The diagnosis and management of inborn errors of metabolism associated with retinal degeneration are reviewed from the Clinique et Unité de Recherche de Génétique Médicale, the Hopital des Enfants Malades and the Opthalmologic Department et Formation Associée de Recherches Claude Bernard, Hopital Necker - Enfants-Malades - Laennec, Paris, France. Pigmented retinopathies are divided into two groups: (1) primary RP confined to the eyes; and (2) secondary RP associated with single or multiple organ system disease. Secondary RP is most often associated with nervous system involvement, morphological abnormalities, deafness, myopathy, nephropathy, and skin abnormalities. Some are well defined non-metabolic genetic syndromes and others are related to inherited metabolic disorders. In a patient presenting with retinal abnormalities the search for a metabolic disorder will concentrate on (1) errors of lipid metabolism; (2) errors of peroxisomal functions; and (3) errors of mitochondrial functions including the respiratory chain. Biochemical investigation should be considered in patients with ocular deficits that are associated with the following abnormalities: (1) neurological involvement including muscle hypotonia, seizures, peripheral neuropathies, cerebellar signs, sensorineural hearing deficit, cerebral abnormalities, mental retardation; (2) craniofacial abnormalities; (3) hepatological abnormalities; (4) renal abnormalities; (5) cardiomegaly; (6) skeletal abnormalities; (7) skin abnormalities; (8) failure to thrive; (9) hormonal disturbances; and (10) progression of symptoms. The screening procedure for metabolic disorders includes (1) peripheral blood for acanthocytes; (2) lipid pattern including lipoproteins; (3) redox status including lactic acid, pyruvate and ketones; (4) amino acid pattern; (5) organic acid pattern in the urine; (6) very long chain fatty acids and phytanic acid; and (7) enzymatic studies. [1]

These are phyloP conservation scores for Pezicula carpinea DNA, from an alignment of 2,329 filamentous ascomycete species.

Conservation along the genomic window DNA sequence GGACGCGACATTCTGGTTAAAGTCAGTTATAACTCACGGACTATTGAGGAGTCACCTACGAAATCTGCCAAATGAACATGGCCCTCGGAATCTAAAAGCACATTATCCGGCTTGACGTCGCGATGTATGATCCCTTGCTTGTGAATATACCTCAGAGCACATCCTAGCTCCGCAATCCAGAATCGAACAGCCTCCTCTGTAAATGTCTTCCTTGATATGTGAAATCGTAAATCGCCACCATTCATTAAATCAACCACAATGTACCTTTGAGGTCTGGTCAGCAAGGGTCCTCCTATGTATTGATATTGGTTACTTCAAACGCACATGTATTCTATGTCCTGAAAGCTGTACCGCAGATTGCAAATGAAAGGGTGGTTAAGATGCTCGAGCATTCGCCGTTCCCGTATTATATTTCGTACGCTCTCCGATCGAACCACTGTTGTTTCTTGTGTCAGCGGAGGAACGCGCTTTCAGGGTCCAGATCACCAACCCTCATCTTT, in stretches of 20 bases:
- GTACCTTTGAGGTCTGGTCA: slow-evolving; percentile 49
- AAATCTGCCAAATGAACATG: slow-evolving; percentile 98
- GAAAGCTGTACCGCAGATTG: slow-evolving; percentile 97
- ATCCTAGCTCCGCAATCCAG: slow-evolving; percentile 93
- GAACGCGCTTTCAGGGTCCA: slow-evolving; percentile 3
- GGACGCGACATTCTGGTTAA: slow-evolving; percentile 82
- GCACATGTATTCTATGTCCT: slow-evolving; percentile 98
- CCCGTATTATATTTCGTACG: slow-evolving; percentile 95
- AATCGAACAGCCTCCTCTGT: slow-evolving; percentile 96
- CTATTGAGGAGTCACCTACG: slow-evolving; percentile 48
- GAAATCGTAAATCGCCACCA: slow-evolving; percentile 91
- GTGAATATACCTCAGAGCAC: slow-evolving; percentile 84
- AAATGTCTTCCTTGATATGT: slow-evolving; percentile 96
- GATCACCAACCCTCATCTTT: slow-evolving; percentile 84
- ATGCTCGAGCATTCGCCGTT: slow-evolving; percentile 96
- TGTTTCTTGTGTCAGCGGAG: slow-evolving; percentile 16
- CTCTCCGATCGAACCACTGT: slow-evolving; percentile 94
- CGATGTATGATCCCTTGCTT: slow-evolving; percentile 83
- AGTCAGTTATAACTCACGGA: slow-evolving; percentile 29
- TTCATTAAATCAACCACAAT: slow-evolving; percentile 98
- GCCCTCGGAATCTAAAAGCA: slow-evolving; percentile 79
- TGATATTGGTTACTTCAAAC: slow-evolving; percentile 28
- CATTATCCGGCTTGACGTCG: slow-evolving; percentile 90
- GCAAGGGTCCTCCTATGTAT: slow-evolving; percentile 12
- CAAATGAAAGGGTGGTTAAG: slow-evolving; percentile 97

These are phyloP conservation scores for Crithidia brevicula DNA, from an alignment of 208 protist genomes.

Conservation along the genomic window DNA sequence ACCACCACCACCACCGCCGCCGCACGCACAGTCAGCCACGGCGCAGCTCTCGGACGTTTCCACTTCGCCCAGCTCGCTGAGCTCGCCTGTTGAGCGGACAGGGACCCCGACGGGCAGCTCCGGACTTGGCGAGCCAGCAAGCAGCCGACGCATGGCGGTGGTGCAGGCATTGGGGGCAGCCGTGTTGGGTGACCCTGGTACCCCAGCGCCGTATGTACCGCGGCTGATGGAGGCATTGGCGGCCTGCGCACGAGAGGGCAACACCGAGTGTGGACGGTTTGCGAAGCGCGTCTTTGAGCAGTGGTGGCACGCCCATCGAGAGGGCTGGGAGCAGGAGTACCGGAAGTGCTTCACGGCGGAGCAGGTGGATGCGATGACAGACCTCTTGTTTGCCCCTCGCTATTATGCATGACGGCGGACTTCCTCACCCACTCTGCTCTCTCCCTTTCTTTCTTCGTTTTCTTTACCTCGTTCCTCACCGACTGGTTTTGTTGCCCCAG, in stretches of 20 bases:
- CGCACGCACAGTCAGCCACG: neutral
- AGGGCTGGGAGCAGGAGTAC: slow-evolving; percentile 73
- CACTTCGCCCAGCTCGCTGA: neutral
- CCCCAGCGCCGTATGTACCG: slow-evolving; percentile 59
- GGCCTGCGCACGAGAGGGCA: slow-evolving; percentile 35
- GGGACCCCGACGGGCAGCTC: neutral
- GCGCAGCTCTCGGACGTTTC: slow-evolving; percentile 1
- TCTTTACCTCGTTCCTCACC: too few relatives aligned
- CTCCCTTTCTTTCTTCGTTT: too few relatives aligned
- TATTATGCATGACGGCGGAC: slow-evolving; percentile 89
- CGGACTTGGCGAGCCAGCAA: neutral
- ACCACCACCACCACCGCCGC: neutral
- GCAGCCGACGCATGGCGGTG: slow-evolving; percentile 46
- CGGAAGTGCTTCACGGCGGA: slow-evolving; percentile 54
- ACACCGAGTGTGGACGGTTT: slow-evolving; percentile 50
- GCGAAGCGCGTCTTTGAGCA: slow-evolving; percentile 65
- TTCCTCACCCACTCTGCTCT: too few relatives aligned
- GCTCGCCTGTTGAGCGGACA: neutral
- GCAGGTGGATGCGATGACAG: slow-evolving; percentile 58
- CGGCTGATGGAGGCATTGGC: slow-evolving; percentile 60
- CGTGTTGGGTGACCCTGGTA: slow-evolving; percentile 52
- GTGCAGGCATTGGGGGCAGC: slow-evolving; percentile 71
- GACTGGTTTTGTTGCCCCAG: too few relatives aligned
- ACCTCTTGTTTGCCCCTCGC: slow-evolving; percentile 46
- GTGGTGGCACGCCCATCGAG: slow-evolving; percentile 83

COMMENT. This excellent review of the metabolic retinal degenerations includes case reports of the major errors of metabolism associated with retinal degeneration including abetalipoproteinemia, neuronal ceroid lipofuscinosis, classical and infantile Refsum diseases, hydroxydicarboxylic aciduria, Sjögren-Larsson syndrome, Kearns-Sayre syndrome and peroxisomal disorders. [2]